Your concerns about measurement conversions are valid and noteworthy. Lamees does state the she seeks “authentic Iraqi dishes” (The Iraqi Cookbook, p. xv). She also says, “The recipes are versatile enough for variations in ingredients and cooking methods” (p. xv) — which puts her cookbook (and, really, all ethnic cookbooks) in the area of Cuisine Grandmere, thus free of the rigid recipes of Haute Cuisine. In such light, we would welcome further reply from you — perhaps correcting one or more recipes, along with the basis of your corrections
Instructions are perhaps one of the least standard aspects of cookbook-writing. Our reviews look for the level of cooking proficiency that an author expects or intends. Some cookbooks even state whether the cookbook is for beginners or more proficient levels. In this case, Lamees intended her cookbook for diaspora Iraqis who know how to cook — just not their native cuisine.
An interesting cookbook to consider is M. R. Ghanoonparvar’s Persian Cuisine (Mazda 1982). It is a simple affair with handsome drawings, a clutch of color photos — and extremely short instructions. Most recipes take an average of one page in total. Since the cookbook intends to teach diaspora Iranians both Farsi and Persian cuisine at once, its one-pagers prove extremely handy: once opened, it presents readers with both English and Farsi simultaneously. The recipes are purposefully minimal. The ingredients are purposefully unfaithful to the original–carefully substituting American supermarket ingredients (e.g., cranberry jelly for pomegranate syrup) for the book’s US marketplace. The results are extraordinary. I have found Iranians literally in tears after eating fesenjan that I have prepared — wailing (happily) “I haven’t eaten such good fesenjan since I last visited my mother in Iran…!” I give no credit to myself for this: all credit goes to Dr. Ghanoonparvar and his cookbook.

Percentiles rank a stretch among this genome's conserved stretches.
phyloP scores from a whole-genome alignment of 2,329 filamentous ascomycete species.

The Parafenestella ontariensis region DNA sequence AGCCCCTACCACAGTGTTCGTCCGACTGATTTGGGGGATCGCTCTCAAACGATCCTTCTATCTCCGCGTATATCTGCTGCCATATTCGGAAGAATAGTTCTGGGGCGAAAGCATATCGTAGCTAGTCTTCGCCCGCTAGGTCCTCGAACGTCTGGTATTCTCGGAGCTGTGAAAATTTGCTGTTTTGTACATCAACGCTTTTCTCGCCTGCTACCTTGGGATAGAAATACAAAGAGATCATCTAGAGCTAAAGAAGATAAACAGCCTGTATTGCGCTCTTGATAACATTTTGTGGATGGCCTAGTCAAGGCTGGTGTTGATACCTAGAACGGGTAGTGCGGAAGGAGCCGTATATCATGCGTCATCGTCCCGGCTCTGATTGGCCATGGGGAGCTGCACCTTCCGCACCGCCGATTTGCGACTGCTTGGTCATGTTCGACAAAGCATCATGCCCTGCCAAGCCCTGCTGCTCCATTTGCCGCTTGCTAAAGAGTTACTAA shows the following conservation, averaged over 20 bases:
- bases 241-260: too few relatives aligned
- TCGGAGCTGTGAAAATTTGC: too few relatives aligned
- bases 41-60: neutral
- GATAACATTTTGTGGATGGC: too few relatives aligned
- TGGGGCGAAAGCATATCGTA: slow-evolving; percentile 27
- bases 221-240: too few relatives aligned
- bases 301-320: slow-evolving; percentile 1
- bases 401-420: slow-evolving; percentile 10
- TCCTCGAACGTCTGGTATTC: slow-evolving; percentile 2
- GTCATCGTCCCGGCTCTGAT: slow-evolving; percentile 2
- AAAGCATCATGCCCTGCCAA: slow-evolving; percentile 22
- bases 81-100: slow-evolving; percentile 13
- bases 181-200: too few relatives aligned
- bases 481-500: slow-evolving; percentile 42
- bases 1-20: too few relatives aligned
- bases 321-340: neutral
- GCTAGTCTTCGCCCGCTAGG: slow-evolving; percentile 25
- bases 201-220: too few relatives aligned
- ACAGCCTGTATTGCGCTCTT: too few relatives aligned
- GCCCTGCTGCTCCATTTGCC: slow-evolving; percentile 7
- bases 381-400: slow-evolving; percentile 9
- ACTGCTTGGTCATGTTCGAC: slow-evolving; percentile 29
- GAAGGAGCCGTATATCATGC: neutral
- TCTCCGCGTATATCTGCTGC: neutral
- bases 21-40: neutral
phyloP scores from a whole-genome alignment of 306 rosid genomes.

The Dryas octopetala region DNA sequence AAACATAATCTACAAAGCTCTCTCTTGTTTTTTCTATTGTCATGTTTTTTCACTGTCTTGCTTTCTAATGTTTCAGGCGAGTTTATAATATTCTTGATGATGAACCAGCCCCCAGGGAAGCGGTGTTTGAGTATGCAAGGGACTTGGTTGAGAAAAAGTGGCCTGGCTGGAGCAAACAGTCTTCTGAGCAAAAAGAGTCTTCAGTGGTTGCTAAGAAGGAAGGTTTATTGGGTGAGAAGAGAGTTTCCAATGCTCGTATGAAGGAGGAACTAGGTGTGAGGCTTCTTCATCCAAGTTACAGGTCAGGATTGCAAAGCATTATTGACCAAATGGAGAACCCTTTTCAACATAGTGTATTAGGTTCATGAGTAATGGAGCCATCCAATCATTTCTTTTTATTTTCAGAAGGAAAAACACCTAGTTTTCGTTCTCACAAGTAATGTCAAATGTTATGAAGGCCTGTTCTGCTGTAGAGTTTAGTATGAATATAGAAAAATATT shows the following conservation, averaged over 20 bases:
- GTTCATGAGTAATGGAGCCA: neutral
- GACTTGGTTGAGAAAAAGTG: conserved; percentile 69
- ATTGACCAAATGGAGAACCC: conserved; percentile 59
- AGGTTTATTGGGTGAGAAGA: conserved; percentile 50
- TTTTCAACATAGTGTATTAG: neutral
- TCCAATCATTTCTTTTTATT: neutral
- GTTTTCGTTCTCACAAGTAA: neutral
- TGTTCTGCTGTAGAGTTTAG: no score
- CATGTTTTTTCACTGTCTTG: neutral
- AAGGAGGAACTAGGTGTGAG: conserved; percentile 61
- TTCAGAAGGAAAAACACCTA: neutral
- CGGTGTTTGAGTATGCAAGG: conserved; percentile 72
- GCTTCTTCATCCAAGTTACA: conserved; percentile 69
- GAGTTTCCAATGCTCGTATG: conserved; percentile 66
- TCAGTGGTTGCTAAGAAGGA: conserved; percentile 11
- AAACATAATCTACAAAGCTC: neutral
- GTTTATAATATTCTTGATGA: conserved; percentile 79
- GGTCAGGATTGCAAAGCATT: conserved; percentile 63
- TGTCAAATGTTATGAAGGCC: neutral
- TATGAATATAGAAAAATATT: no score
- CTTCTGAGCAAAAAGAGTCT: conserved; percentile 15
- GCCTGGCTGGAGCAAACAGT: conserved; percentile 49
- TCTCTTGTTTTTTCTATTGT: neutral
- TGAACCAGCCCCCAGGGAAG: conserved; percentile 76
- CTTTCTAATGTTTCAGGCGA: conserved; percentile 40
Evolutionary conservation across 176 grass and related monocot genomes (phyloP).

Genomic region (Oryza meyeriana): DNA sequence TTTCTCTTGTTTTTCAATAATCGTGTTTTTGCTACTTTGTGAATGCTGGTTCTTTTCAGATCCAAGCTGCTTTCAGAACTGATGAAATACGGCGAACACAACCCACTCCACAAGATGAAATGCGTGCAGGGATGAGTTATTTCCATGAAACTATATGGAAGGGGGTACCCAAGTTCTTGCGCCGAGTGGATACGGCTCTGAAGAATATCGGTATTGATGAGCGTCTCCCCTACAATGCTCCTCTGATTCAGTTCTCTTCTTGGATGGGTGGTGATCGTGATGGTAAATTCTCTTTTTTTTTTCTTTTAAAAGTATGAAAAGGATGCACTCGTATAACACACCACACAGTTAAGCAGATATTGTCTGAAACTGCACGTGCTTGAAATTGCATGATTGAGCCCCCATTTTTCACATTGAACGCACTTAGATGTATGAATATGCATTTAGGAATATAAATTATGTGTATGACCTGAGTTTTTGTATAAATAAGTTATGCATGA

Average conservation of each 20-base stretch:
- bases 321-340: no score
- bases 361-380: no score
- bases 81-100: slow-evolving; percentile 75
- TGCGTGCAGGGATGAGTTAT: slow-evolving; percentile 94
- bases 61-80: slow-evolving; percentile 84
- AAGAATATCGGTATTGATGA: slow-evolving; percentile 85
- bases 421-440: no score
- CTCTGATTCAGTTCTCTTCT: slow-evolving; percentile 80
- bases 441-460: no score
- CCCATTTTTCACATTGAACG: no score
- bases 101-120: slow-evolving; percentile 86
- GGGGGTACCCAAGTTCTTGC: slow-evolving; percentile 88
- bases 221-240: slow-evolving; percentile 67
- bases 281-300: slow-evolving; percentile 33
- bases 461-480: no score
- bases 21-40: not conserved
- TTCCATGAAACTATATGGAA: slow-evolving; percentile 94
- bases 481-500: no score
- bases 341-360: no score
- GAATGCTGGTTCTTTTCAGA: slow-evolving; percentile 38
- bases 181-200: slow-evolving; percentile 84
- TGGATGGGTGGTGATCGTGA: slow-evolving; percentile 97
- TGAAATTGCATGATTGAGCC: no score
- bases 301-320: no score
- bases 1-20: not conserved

I hope this reply assuages some of your concerns — and encourages you to contribute further.
— Juliette Rossant, Editor
Regarding ‘promote,’ perhaps that was not a happy choice on my part. However, quite often than not, I find that my decision to purchase a book is swayed more or less by a reviewer whose judgment I trust.
The book we are talking about is a cookbook, and recipes are an integral part of content, and it is to be expected that readers might want to try them. So, viability of recipes is an issue here. It would have been another story if I am reading “Language of Baklava,” for instance or “Like Water for Chocolate.” There are recipes in both, but they do not pose as cooking guides to teach how cook a particular cuisine. That’s the difference.
Accuracy of instructions and measurements is required in any modern cookbook. You would not have been able to cook authentic fesenjan were it not for a recipe that delivers well. A good recipe might be short indeed, but it provides the reader with the key information.
I know how to cook very well, but when I want to prepare an authentic Japanese dish, I need a good recipe, with balanced amounts. The recipe might be brief but still adequate. In this Iraqi cookbook, adequacy is often lacking. On page 28 for instance, a main meat dish for 4 to 5 people uses only one pound of lamb on the bone. On page 76, to prepare kubba shell, ‘mix the burghul, jireesh, and beef together, add a dash of salt and black pepper. This must be kneaded very well; ideally use an electric mixer or a dough maker.’ To whoever hopes to make the shell following these instructions, I say good luck!
This is not charming romantic Cuisine Grandmere, this is annoying cuisine. If I want to try the Carrot Cake for instance, p. 229, at the top of ingredients list are: 1 LB /2 cups flour and 1 LB / 2 cups sugar. Two cups of flour are not equal to 2 cups of sugar by weight, and this confusion in measurements is repeated at many places in the book.
This is not causal cuisine, this is lack of experience on the part of the writer augmented by lack of professional editing on the part of the commercial publisher.
Thanks for your patience.